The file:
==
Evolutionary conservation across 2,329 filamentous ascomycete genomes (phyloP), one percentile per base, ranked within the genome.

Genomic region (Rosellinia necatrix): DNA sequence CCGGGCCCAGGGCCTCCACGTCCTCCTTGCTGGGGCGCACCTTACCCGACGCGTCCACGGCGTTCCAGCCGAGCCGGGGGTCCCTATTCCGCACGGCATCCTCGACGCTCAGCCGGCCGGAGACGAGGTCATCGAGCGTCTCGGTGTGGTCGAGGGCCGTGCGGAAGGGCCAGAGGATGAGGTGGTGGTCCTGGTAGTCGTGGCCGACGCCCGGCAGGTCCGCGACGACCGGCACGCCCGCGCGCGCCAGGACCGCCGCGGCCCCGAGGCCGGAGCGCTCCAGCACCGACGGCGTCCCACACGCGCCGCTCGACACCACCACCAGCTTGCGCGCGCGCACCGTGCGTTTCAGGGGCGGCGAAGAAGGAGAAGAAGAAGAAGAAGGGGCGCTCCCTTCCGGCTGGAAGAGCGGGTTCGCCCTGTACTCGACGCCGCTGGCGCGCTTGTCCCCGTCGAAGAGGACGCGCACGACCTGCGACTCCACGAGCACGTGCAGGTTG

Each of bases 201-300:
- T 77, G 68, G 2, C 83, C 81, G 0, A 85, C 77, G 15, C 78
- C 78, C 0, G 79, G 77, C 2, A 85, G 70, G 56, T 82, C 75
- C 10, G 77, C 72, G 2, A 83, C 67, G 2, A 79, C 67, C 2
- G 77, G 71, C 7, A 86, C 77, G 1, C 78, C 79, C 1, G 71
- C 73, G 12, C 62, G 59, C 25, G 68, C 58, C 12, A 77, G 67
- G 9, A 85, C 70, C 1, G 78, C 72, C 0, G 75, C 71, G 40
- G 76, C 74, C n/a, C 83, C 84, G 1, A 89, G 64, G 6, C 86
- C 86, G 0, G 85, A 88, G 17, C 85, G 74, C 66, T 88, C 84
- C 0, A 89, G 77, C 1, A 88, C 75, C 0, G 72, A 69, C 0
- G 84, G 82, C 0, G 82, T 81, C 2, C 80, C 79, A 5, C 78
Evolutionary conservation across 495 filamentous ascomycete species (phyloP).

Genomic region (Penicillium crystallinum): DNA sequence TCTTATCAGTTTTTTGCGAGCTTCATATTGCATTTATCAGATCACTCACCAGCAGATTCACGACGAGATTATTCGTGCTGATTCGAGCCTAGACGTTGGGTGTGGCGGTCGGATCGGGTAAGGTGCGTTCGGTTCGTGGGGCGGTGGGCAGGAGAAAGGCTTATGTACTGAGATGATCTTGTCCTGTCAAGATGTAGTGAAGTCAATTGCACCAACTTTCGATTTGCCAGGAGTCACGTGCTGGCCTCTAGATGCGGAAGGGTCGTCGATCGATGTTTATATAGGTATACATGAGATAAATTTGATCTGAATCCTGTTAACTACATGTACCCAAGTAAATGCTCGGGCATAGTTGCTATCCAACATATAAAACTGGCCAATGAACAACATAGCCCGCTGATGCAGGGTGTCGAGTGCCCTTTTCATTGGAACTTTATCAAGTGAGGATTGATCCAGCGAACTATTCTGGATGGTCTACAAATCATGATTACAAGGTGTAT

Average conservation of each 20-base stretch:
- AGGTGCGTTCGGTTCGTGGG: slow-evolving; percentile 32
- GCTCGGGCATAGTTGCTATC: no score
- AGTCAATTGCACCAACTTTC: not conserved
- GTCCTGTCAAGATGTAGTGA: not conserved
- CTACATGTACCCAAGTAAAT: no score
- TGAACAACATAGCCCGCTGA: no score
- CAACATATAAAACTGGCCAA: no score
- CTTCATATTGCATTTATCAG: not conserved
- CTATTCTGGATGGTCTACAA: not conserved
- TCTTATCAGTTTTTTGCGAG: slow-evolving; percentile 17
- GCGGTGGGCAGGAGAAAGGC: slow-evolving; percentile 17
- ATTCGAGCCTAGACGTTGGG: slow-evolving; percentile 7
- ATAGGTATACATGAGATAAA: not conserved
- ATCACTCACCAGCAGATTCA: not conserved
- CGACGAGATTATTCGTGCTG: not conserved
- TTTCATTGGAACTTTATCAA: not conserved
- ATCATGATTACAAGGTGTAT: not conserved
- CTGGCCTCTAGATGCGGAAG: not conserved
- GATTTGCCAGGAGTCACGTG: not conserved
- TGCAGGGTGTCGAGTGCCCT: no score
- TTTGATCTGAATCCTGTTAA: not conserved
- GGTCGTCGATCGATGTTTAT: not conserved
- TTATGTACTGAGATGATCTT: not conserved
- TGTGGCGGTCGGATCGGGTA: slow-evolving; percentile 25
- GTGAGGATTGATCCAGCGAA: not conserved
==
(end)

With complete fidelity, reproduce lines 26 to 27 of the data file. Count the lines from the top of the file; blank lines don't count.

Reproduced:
- TCTTATCAGTTTTTTGCGAG: slow-evolving; percentile 17
- GCGGTGGGCAGGAGAAAGGC: slow-evolving; percentile 17